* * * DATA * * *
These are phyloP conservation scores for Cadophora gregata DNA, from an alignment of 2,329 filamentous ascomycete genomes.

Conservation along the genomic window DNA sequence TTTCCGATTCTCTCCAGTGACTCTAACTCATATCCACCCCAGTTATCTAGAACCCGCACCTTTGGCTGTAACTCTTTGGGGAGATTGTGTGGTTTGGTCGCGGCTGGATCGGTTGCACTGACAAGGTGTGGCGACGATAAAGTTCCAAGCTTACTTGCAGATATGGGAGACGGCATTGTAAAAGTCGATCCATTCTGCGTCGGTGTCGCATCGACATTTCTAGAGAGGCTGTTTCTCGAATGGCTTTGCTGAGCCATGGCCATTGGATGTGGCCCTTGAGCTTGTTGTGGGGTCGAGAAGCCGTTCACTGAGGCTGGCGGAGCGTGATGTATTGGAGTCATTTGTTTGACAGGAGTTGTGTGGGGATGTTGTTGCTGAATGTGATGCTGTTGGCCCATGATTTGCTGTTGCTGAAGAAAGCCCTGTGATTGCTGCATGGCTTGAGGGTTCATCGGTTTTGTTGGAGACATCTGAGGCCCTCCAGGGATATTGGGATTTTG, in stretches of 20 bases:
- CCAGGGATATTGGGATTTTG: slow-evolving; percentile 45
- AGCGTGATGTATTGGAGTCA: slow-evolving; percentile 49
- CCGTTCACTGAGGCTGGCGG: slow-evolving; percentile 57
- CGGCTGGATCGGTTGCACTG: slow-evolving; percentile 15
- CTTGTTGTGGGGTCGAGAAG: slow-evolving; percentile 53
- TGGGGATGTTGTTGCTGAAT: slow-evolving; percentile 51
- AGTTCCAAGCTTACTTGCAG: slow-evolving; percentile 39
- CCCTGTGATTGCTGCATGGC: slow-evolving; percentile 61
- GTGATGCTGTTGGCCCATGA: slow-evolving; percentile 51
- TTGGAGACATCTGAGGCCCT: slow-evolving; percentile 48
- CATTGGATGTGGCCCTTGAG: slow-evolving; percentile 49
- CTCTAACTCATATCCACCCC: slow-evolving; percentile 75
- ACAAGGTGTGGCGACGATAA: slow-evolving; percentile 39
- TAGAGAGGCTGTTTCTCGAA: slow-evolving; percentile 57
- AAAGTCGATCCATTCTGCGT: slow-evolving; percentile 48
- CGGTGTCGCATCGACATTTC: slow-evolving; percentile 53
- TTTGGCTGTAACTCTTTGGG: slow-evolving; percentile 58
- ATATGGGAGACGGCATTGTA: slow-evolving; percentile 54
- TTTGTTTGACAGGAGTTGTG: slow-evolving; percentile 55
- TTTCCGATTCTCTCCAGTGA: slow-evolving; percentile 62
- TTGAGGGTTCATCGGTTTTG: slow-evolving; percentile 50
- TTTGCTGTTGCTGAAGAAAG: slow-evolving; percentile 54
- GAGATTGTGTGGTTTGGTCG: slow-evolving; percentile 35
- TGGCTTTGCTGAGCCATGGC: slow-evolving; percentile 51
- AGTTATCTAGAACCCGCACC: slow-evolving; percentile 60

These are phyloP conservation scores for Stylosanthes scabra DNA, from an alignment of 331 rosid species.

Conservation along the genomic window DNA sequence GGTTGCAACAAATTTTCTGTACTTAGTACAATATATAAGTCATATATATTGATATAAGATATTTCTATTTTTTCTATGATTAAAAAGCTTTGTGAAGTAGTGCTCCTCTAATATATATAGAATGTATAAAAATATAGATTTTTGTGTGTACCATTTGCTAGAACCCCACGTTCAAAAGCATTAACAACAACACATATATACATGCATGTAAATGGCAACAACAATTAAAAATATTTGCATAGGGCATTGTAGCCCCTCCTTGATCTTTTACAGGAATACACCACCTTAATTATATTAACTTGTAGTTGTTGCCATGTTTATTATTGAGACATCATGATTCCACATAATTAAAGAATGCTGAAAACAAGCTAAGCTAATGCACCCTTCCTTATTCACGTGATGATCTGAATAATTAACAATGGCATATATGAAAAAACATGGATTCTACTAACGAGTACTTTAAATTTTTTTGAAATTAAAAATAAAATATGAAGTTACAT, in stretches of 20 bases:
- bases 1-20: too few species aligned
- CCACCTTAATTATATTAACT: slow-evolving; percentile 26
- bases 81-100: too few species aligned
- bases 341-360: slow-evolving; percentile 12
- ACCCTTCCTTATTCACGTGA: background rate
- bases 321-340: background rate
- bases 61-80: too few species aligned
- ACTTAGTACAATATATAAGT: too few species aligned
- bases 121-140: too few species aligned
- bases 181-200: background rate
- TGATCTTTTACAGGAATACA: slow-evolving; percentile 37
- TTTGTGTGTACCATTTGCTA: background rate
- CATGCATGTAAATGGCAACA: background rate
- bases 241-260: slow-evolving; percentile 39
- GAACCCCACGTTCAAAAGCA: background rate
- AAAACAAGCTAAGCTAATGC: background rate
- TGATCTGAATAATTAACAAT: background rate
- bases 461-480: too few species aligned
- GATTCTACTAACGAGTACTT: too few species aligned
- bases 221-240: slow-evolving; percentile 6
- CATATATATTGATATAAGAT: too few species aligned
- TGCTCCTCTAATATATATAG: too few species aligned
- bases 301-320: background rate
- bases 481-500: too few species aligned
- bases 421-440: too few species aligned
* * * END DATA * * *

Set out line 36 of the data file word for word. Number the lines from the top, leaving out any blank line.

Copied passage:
- bases 61-80: too few species aligned